Moskowitz, Joseph

Joseph Moskowitz and his tsimbl. Photograph from Archive.org, https://archive.org/details/JosephMoskowitzCymbalomArgentineDanceTangoArgentino421916
Moskowitz, Joseph
Death Date:
June 27, 1954
Place of Birth:
Galatia, Romania
Place of Death:
Washington, D.C.

Joseph Moskowitz was one of the foremost tsimbl players of the early twentieth century and a staple of the New York Yiddish community for nearly four decades. A child prodigy who began playing professionally before entering his teens, Moskowitz would later make the first tsimbl recordings in the United States.

Moskowitz was born in the port town of Galatia, Romania, in 1879 and studied the tsimbl with his father, Moyshe Tsimbler. The tsimbl (also cimbalom, cembalom, and cymbalom) has a long history in Jewish music, dating to at least the seventeenth century where it first gained prominence as a specifically Jewish instrument through its use in Eastern European klezmer ensembles. A trapezoid-shaped hammered dulcimer, the tsimbl is typically played today on a stand, though earlier and smaller version were carried with a strap around the musician’s neck. The modern, concert version played by Moskowitz and shown above was invented by Joszef V. Schunda in Budapest, Hungary, in 1874.


View of Rivington St. in 1909, where Moskowitz opened his restaurant in 1913. Postcard courtesy of the Barbara R. and Steven M. Balkin Judaica Post Card Collection, Mayrent Institute for Yiddish Culture.

Moskowtiz first gained professional experience while playing aboard ships traveling along the Danube, and by 14 he was touring regularly on trips that would take him to Lviv, Hungary, and Constantinople. The international reputation he cultivated through years of touring preceded his arrival in the U.S. in 1908: posters in Yiddish, Italian, Hungarian, and Romanian announcing his performances dotted the landscape of East Houston Street on New York’s Lower East Side, while the New York Times heralded the arrival of “the world’s champion czymbalist.”

After touring the U.S., Moskowitz settled in New York where he opened his first café, the Moskowitz Wine Cellar, in 1913 on Rivington St. This was soon followed by the more famous restaurant, Moskowitz and Lupowitz, where the tsimbalist held court nearly every evening until 1943, his playing attracting both local diners and uptown audiences curious about his musical prowess. Writing in 1927, the communist writer and critic Michael Gold (né Itzok Isaac Granich) described a typical night listening and watching the master at work:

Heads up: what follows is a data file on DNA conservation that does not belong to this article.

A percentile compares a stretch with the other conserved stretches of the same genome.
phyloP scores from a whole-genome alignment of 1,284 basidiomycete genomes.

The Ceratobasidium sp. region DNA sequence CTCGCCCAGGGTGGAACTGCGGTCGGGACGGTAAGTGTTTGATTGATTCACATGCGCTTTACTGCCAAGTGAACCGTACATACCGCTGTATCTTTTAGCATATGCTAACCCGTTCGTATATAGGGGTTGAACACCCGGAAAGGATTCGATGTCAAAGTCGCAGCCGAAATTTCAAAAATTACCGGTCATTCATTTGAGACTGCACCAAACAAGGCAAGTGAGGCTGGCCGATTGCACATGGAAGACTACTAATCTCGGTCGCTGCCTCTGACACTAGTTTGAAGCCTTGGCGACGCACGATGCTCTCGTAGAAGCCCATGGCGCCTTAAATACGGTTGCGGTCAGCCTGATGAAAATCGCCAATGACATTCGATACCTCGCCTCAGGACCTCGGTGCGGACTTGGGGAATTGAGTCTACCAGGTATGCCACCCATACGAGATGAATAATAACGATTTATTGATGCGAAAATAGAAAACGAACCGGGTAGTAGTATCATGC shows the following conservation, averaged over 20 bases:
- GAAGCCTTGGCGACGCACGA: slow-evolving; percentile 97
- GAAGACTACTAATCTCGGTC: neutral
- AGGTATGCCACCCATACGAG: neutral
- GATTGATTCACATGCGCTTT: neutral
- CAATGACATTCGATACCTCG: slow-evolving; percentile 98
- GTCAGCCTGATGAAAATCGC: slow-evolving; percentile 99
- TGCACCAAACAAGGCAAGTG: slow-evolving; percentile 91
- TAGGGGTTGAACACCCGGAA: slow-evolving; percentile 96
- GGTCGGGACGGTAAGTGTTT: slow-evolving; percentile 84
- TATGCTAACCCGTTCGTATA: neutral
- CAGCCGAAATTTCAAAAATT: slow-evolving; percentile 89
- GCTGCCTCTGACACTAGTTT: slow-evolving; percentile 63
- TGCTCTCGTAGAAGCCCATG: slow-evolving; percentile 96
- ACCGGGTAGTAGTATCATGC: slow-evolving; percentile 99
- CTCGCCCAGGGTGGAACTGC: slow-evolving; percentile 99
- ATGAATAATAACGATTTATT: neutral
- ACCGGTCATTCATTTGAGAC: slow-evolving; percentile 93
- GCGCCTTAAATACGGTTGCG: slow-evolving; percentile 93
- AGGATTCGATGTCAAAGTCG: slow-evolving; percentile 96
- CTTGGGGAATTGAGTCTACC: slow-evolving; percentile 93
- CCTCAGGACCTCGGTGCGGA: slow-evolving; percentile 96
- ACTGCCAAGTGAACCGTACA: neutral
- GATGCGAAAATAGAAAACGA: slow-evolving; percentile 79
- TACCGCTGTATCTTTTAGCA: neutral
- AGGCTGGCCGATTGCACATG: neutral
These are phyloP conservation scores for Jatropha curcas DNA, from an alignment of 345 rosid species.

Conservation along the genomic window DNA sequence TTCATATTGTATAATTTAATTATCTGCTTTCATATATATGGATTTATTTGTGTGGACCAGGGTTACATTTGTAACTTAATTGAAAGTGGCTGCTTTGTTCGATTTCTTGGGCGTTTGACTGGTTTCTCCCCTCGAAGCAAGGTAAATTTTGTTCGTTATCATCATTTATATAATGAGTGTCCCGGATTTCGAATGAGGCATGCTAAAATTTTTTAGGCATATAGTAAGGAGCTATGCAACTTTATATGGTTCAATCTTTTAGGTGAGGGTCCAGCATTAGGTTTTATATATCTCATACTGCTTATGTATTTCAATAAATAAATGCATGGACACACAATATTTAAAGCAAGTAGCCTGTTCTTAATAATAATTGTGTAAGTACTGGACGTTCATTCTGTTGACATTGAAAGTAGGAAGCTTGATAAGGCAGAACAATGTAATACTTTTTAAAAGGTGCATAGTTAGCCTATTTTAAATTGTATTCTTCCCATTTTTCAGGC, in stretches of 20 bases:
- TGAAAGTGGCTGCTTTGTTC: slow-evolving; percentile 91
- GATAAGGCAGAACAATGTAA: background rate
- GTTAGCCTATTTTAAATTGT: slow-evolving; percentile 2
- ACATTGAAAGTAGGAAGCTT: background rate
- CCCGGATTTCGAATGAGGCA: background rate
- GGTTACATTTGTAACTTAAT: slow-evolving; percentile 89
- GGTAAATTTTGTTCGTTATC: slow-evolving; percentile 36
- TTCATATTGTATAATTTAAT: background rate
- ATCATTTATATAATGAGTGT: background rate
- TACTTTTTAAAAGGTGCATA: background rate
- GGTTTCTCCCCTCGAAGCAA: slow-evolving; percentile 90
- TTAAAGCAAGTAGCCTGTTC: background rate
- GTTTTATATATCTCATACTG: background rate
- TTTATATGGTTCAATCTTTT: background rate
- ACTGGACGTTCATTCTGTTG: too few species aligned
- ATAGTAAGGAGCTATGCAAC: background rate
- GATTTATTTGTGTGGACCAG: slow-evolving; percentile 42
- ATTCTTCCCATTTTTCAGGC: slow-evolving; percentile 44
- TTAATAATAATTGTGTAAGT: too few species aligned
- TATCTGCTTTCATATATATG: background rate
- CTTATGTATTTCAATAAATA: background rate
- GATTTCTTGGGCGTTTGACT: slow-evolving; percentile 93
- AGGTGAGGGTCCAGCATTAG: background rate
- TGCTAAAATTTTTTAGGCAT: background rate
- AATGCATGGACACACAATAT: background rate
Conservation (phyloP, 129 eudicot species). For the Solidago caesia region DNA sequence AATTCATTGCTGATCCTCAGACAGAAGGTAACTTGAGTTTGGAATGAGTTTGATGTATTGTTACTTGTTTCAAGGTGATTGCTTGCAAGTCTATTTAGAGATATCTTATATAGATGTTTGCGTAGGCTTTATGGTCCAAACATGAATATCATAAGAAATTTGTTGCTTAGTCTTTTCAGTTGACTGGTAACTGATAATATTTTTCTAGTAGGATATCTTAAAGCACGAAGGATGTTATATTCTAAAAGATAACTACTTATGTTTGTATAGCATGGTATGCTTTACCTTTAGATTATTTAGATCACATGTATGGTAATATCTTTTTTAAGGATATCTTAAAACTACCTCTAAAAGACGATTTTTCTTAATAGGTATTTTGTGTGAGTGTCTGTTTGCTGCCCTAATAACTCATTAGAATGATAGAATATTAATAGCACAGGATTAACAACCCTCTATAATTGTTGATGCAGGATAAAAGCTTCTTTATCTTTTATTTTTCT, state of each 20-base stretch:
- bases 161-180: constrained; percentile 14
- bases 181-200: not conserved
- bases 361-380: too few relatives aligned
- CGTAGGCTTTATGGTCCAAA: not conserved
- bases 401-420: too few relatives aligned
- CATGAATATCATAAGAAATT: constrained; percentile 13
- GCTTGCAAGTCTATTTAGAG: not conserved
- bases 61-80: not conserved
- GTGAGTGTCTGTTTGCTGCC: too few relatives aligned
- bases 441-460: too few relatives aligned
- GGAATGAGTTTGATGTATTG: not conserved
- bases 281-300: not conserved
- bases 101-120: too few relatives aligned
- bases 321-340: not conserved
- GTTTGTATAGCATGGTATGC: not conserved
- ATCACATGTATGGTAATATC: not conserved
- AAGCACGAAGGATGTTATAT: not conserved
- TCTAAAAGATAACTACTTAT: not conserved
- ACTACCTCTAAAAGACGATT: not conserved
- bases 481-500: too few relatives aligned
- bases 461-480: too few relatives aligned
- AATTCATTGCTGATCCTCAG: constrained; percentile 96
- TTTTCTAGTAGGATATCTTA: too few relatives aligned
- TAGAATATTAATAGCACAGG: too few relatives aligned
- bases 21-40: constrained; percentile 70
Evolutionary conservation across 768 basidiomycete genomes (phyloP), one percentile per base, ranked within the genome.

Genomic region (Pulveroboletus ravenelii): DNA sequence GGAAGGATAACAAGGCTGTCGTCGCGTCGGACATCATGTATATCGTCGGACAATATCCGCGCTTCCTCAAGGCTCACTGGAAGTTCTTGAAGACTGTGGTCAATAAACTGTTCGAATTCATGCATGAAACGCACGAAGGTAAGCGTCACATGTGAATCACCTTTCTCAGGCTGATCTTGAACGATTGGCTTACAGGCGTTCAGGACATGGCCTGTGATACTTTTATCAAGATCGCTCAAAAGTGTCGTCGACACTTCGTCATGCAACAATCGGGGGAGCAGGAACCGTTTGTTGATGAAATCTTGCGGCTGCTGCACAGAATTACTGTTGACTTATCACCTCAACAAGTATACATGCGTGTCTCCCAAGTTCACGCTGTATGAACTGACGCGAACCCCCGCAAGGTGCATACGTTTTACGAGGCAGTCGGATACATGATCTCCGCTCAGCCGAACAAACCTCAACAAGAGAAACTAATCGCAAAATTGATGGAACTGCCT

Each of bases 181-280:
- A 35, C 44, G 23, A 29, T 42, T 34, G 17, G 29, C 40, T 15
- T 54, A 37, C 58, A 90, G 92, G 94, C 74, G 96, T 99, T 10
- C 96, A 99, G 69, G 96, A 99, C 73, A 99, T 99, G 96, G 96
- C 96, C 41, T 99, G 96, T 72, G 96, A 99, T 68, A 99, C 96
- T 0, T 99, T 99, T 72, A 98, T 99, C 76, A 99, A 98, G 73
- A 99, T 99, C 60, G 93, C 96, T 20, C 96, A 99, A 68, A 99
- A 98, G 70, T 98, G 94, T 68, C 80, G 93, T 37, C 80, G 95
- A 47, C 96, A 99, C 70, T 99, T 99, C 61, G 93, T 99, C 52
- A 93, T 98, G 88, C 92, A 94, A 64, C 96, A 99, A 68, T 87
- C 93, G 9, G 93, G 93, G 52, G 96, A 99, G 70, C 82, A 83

As Moscowitz played, his head moved lower and lower over the cymbalon. At the crescendo one could not see his face, only his bald head gleaming like a hand-mirror. Then, with a sudden upward flourish of his arms, the music ended. One saw his shy, lean face again, with its gray mustache. Every one cheered, applauded and whistled. Moscowitz drank off his wine, and smiling shyly, played an encore. (Moscowitz is a real artist, after twenty years he still makes restaurant music with his heart, and has never saved any money.)

After two unreleased recording sessions for Victor in January 1916, Moskowitz recorded five successful sides on February 4. The titles showcased the breadth of Moskowitz’s vast repertoire: “Argentine Dance,” Brahms’s “Hungarian Dance, No. 5,” and “Panama Pacific Drag” by Leo Edwards, the latter composed in honor of the 1915 Panama-Pacific International Exposition held in San Francisco.

 

Listen to Joseph Moskowitz's "Hungarian Dance, No. 5" (Victor 17973, recorded February 4, 1916)

 

 

Between 1916 and 1917, Moskowitz recorded 18 other sides released by Victor that drew primarily from Romanian and Yiddish musical traditions. He recorded rarely after 1917: once in 1927 as a soloist, and then with Alex Olshanetsky’s Orchestra in 1928. In addition to his nightly performances at his restaurant, he gave an annual concert at New York City’s Town Hall. Moskowitz moved to Washington, D.C., in 1943, where he performed regularly at Michel’s Restaurant. He entered the studio again in 1953, when he recorded a 10-inch LP just before his death the following year.

 

Sources
“Champion Cymbalist is Playing Here Now.” New York Times, April 26, 1908: C4.

"Joseph Moskowitz, 76, Dies; Noted Player of Gypsy Music." The Washington Post, June 29, 1954.

Feldman, Walter Zev. "Remberence of Things Past: Klezmer musicians of Galicia, 1870-1940." Polin: Studies in Polish Jewry 16: 29-57.

Gifford, Paul M. The Hammered Dulcimer: A History (Lanham, Maryland: The Scarecrow Press, Inc., 2001)

Gold, Michael. Jews Without Money (London: Noel Douglas, 1930).

Moskowitz, Joseph. The Art of the Cymbalom: The Music of Jospeh Moskowitz, 1916-1953. ROUNDER CD 1126, 1996. CD.

Photograph of Moskowitz from Archive.org, https://archive.org/details/JosephMoskowitzCymbalomArgentineDanceTangoAr...